Women's Experiences of Midwifery Support during Pregnancy A step in the Validation of the Scale: Ã¢ÂÂThe Mother Perceived Support from ProfessionalsÃ¢ÂÂ
|Stina Thorstensson, Maria Nilsson, Linda Olsson, Elisabeth Hertfelt-Wahn and Anette Ekström*|
|School of Health and Education, University of Skövde, Skövde, Sweden|
|Corresponding Author :||Anette Ekström
School of Health and Education
University of Skövde, Skövde, Sweden
Tel: 0046 500 44 84 14
E-mail: [email protected]
|Received February 27, 2015; Accepted March 27, 2015; Published April 3, 2015|
|Citation: Ekström A, Thorstensson S, Nilsson M, Olsson L, Wahn EH (2015) Women's Experiences of Midwifery Support during Pregnancy A step in the Validation of the Scale: “The Mother Perceived Support from Professionals”. J Nurs Care 4:241. doi:2167-1168-1000241|
|Copyright: © 2015 Ekström A et al. This is an open-access article distributed under the terms of the Creative Commons Attribution License, which permits unrestricted
use, distribution, and reproduction in any medium, provided the original author and source are credited.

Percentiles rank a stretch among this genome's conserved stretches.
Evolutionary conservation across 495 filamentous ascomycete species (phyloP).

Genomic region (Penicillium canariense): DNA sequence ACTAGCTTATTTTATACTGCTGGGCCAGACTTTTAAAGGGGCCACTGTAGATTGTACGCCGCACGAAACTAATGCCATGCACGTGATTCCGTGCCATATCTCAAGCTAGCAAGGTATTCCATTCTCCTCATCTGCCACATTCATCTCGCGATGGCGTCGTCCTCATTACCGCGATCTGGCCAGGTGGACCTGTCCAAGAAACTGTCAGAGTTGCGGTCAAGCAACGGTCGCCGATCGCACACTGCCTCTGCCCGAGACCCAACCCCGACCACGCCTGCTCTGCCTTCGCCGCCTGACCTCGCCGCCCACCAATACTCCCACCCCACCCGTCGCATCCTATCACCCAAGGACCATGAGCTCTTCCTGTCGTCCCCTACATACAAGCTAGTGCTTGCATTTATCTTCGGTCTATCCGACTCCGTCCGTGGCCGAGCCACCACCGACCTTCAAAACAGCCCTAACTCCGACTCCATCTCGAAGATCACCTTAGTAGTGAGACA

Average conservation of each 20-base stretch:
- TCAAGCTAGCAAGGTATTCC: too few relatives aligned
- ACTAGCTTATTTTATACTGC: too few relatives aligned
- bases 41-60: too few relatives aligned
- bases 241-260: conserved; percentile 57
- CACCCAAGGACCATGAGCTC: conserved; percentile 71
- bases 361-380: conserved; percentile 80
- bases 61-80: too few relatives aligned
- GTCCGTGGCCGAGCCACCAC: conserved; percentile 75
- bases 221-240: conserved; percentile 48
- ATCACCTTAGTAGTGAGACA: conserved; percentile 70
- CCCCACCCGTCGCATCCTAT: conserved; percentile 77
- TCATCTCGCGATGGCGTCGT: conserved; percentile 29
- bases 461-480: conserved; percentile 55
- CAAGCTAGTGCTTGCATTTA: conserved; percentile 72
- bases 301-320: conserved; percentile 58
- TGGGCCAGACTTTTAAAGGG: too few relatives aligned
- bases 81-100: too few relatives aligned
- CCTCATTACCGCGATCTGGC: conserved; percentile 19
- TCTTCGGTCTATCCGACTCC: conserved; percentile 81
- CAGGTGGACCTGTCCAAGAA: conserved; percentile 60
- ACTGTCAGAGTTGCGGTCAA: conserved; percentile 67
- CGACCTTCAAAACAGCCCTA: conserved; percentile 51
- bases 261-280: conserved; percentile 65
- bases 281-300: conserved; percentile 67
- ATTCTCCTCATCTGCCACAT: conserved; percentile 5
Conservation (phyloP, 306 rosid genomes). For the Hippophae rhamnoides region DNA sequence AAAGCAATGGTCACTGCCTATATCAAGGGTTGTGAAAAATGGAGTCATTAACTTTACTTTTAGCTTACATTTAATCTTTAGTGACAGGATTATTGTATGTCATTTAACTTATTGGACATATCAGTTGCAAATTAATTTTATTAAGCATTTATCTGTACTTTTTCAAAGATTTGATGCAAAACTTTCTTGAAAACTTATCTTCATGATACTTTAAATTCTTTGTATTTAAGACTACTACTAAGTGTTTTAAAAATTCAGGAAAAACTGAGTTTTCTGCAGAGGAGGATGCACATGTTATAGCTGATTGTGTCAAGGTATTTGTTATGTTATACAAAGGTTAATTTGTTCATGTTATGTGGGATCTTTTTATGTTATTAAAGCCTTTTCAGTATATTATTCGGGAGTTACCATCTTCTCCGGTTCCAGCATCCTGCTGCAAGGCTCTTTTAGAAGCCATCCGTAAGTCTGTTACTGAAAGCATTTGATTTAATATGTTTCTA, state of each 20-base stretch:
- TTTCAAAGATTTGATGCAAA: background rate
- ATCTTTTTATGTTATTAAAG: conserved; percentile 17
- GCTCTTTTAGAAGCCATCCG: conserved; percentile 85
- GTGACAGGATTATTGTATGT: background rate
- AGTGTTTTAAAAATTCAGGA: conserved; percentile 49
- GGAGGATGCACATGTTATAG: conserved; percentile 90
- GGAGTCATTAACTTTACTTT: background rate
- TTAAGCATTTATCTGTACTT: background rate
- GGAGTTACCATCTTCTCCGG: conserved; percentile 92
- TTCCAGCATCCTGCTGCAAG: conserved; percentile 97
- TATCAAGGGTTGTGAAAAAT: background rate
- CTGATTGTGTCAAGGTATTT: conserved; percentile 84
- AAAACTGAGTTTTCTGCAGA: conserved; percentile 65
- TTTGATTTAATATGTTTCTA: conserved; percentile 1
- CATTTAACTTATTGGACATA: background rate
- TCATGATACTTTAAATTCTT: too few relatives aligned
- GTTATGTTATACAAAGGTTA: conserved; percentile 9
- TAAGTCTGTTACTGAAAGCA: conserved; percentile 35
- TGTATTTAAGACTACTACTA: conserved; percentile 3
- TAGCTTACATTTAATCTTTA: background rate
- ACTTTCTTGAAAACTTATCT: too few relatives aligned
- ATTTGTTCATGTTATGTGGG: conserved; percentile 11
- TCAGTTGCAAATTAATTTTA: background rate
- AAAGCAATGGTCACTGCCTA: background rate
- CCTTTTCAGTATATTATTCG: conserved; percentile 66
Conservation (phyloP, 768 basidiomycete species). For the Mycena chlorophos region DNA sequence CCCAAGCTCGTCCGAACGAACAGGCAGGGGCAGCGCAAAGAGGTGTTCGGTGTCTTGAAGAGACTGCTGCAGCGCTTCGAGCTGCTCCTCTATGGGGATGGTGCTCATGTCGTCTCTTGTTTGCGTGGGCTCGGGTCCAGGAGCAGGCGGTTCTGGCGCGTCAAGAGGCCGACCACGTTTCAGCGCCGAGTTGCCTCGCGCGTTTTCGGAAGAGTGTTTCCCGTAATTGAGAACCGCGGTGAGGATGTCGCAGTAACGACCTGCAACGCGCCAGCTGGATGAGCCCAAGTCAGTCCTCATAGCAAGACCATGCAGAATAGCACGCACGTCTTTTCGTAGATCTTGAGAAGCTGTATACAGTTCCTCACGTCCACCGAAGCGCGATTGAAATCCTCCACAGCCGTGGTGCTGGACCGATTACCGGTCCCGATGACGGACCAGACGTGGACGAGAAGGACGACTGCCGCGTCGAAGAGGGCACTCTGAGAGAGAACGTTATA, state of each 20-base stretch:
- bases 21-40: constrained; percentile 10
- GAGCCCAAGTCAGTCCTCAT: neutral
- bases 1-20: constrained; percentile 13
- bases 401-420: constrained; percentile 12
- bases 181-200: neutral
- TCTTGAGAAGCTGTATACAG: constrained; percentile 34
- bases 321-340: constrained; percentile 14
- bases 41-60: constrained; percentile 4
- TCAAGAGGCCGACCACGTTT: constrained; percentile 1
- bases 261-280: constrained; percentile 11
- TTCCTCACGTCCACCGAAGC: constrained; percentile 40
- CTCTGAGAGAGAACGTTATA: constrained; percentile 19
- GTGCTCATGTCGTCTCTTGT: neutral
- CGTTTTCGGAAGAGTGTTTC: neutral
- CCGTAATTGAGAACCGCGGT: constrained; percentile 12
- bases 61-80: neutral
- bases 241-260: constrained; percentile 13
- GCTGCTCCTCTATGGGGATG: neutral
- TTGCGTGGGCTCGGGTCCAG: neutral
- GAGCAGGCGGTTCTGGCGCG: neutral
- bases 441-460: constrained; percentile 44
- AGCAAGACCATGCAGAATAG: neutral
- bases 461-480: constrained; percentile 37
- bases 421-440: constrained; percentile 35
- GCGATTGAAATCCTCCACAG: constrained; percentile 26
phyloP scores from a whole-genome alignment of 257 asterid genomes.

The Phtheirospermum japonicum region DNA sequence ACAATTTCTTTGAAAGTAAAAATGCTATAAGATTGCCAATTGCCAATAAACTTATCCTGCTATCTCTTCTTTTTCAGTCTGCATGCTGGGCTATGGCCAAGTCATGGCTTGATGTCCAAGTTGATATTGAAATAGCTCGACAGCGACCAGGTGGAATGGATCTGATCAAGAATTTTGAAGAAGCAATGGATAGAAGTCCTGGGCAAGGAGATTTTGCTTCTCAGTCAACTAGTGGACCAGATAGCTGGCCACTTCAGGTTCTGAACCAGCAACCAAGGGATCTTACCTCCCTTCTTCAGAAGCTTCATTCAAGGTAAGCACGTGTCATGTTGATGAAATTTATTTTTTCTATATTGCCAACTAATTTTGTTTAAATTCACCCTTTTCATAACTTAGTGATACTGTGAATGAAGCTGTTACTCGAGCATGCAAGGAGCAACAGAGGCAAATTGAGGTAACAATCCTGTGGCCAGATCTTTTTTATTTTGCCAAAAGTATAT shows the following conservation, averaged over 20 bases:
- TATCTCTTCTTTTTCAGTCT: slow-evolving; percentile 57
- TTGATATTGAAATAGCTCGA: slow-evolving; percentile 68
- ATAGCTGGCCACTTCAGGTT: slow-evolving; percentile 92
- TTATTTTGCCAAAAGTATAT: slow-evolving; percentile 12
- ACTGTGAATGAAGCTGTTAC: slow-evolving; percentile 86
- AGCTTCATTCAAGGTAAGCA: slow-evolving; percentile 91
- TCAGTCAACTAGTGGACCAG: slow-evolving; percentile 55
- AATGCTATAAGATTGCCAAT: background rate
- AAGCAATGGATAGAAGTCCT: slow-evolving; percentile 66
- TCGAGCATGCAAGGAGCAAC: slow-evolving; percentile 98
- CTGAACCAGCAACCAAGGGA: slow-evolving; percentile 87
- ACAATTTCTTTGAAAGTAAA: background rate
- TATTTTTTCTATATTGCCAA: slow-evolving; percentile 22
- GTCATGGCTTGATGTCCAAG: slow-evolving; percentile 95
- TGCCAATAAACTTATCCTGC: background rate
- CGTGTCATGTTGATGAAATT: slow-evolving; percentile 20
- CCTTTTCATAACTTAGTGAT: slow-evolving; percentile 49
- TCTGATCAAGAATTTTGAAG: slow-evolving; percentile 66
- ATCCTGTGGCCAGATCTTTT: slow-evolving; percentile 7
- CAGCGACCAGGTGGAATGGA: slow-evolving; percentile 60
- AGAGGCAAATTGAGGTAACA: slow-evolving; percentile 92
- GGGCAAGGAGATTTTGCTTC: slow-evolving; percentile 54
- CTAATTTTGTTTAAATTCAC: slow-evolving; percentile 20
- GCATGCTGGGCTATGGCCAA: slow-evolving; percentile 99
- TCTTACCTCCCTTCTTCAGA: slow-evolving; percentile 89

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Background: Pregnancy can be physically and emotionally stressful for the parents, which means they need adequate professional support. Easy-to-use, validated scales are important in order to develop professional support in Antenatal care as well as in research. The aim: Our aim was to illuminate pregnant women’s experience of professional support at the Antenatal care, in relation to the Mother-Perceived-Professionals-Support (MoPPS) scale. Method: A qualitative study design using the method “Think aloud” with both inductive and deductive approaches, was used. Five first-time mothers were interviewed with open questions followed by questions related to the MoPPS scale items. Data was analyzed using inductive and deductive qualitative content analyses. Results: The inductive analysis resulted in one theme: “Professional support from midwives made women created a feeling of security and unique or rejected and lonely during pregnancy” and three categories: “Continuity and competence”, “Perceiving trust or not” and “Parental groups or individual visits”. The deductive analysis described the mothers’ understanding of each item. However, coherence between the inductive and deductive analyses varied and the MoPPS-scale needs development. Conclusion: The result shows that women's experience of professional support affects their sense of feeling safe or lonely during pregnancy. Important for midwives were to meet the women’s unique individual needs. The MoPPS scale was considered to be relevant and easy to understand, but it needs development to include questions about continuity, parental groups and the perception of midwives’ competence, which all were important for the women during their pregnancies. Clinical implications: To offer adequate professional support for women during pregnancy, midwives need to meet the women’s unique individual needs with both medical and supportive knowledge.